“Climate change may be the single factor that makes the future very different, impeding the continuing progress in human development that history would lead us to expect. While international agreements have been difficult to achieve and policy responses have been generally slow, the broad consensus is clear: climate change is happening, and it can derail human development.

Overall, the UN said poor countries had been closing the human development gap with rich countries over the past two decades, particularly in health and education. The countries reporting the slowest progress were those in sub-Saharan Africa struck by the HIV epidemic and parts of the former Soviet Union suffering increased adult mortality.

The UN said it was striking that the top 10 list of fast improvers contained several countries not typically described as top performers – such as Morocco and Algeria. Ethiopia came 11th, with three other sub-Saharan African countries (Botswana, Benin and Bukina Faso) in the top 25.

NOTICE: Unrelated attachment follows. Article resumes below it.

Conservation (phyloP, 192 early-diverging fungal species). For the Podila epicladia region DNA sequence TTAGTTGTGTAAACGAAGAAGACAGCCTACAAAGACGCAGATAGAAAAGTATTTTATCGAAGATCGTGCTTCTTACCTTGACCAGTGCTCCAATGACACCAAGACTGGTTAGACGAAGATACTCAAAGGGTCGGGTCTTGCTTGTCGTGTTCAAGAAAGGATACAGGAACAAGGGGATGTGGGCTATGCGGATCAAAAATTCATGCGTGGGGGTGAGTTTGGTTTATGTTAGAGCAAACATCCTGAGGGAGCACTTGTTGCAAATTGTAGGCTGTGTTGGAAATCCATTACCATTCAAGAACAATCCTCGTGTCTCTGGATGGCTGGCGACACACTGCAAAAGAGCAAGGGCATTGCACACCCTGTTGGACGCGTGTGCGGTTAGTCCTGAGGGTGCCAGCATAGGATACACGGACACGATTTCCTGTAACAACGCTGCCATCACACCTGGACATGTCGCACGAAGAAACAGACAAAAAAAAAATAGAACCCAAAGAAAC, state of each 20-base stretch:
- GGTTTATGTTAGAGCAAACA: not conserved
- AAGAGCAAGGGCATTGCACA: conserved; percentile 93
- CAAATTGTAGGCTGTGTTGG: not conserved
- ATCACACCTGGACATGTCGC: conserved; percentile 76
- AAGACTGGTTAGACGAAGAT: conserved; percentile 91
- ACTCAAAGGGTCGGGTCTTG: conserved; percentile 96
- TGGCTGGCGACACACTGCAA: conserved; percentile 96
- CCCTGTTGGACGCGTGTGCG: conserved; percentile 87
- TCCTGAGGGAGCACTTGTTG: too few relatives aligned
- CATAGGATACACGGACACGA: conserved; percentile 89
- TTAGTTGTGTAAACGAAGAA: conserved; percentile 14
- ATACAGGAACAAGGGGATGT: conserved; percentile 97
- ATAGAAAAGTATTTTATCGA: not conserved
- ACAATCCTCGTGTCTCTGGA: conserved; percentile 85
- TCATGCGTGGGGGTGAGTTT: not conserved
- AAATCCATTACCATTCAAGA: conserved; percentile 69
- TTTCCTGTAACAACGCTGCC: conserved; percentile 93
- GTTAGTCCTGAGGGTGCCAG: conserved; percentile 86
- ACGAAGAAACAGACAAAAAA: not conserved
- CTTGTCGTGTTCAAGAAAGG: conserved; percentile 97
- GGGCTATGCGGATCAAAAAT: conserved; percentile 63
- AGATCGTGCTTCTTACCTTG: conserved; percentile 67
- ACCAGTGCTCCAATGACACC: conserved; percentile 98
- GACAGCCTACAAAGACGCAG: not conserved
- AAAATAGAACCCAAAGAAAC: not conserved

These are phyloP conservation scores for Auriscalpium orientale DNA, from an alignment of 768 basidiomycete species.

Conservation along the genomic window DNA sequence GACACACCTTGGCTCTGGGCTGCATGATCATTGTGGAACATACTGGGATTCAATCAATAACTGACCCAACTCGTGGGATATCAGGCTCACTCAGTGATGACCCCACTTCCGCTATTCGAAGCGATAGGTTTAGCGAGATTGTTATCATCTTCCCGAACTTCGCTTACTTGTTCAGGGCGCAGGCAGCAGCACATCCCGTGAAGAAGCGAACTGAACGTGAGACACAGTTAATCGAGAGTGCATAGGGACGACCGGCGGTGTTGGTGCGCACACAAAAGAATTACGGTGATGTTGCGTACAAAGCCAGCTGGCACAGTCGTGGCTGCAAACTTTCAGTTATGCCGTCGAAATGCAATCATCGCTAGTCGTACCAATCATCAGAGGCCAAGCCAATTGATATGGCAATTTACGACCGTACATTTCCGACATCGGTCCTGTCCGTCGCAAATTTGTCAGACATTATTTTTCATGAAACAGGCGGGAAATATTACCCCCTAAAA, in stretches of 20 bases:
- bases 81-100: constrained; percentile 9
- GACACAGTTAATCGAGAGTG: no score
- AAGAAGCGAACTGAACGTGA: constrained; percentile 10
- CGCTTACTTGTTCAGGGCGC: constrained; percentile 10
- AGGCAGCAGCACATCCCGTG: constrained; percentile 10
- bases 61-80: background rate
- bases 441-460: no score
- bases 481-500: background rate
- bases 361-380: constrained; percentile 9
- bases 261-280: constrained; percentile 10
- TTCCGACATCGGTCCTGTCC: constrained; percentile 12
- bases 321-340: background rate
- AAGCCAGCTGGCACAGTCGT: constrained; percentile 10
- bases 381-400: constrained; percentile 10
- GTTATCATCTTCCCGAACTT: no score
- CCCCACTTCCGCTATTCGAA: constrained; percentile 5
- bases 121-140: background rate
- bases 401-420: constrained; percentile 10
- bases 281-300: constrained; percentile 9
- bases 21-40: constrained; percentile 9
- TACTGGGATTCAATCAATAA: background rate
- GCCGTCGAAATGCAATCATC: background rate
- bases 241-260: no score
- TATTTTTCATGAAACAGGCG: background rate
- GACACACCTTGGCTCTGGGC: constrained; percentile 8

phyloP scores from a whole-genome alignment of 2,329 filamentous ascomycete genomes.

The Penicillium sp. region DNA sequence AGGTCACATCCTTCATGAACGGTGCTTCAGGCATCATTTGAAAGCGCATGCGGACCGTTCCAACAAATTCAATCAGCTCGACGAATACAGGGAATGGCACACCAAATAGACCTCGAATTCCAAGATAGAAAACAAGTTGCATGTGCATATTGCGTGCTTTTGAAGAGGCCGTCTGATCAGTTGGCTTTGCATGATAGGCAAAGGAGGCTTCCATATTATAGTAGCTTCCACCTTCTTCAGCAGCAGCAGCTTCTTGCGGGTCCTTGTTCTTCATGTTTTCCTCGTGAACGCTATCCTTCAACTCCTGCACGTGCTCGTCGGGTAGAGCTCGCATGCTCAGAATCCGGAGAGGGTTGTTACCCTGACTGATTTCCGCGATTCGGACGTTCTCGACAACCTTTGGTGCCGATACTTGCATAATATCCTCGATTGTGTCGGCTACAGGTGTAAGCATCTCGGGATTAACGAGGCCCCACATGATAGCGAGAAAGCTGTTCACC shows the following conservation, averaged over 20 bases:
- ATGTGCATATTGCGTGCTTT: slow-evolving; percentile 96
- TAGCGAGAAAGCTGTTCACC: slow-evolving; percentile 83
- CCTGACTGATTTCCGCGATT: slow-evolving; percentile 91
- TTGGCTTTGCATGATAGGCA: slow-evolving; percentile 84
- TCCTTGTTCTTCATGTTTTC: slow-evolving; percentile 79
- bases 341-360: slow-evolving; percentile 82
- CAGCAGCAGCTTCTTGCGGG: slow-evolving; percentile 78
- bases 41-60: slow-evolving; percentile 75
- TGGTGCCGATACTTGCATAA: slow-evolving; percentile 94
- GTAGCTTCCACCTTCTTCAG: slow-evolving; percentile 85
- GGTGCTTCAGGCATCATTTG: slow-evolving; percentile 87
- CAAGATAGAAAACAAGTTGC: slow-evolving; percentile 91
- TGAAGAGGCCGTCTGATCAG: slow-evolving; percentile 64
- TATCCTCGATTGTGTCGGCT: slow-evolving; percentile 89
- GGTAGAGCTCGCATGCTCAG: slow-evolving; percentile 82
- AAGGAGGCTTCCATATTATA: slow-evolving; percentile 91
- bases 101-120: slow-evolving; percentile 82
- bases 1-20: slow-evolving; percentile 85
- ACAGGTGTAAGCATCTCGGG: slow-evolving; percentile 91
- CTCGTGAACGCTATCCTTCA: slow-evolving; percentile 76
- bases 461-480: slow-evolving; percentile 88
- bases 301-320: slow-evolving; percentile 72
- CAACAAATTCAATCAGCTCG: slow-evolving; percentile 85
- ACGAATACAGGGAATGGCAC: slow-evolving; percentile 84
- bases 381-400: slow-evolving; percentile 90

Over the past 40 years, a quarter of developing countries saw their HDI increase less than 20%, another quarter more than 65%. The UN said that half of this disparity was the result of different starting points, but added that countries with “similar starting points experience remarkably different evolutions, suggesting that country factors such as policies, institutions and geography are important”.

Asia’s fastest growing economies – China, Indonesia and South Korea – were among the countries that had showed the greatest progress in improving their HDI, but the UN said the top 10 also included Nepal, Oman and Tunisia where progress in the non-income dimensions of human development had been equally remarkable.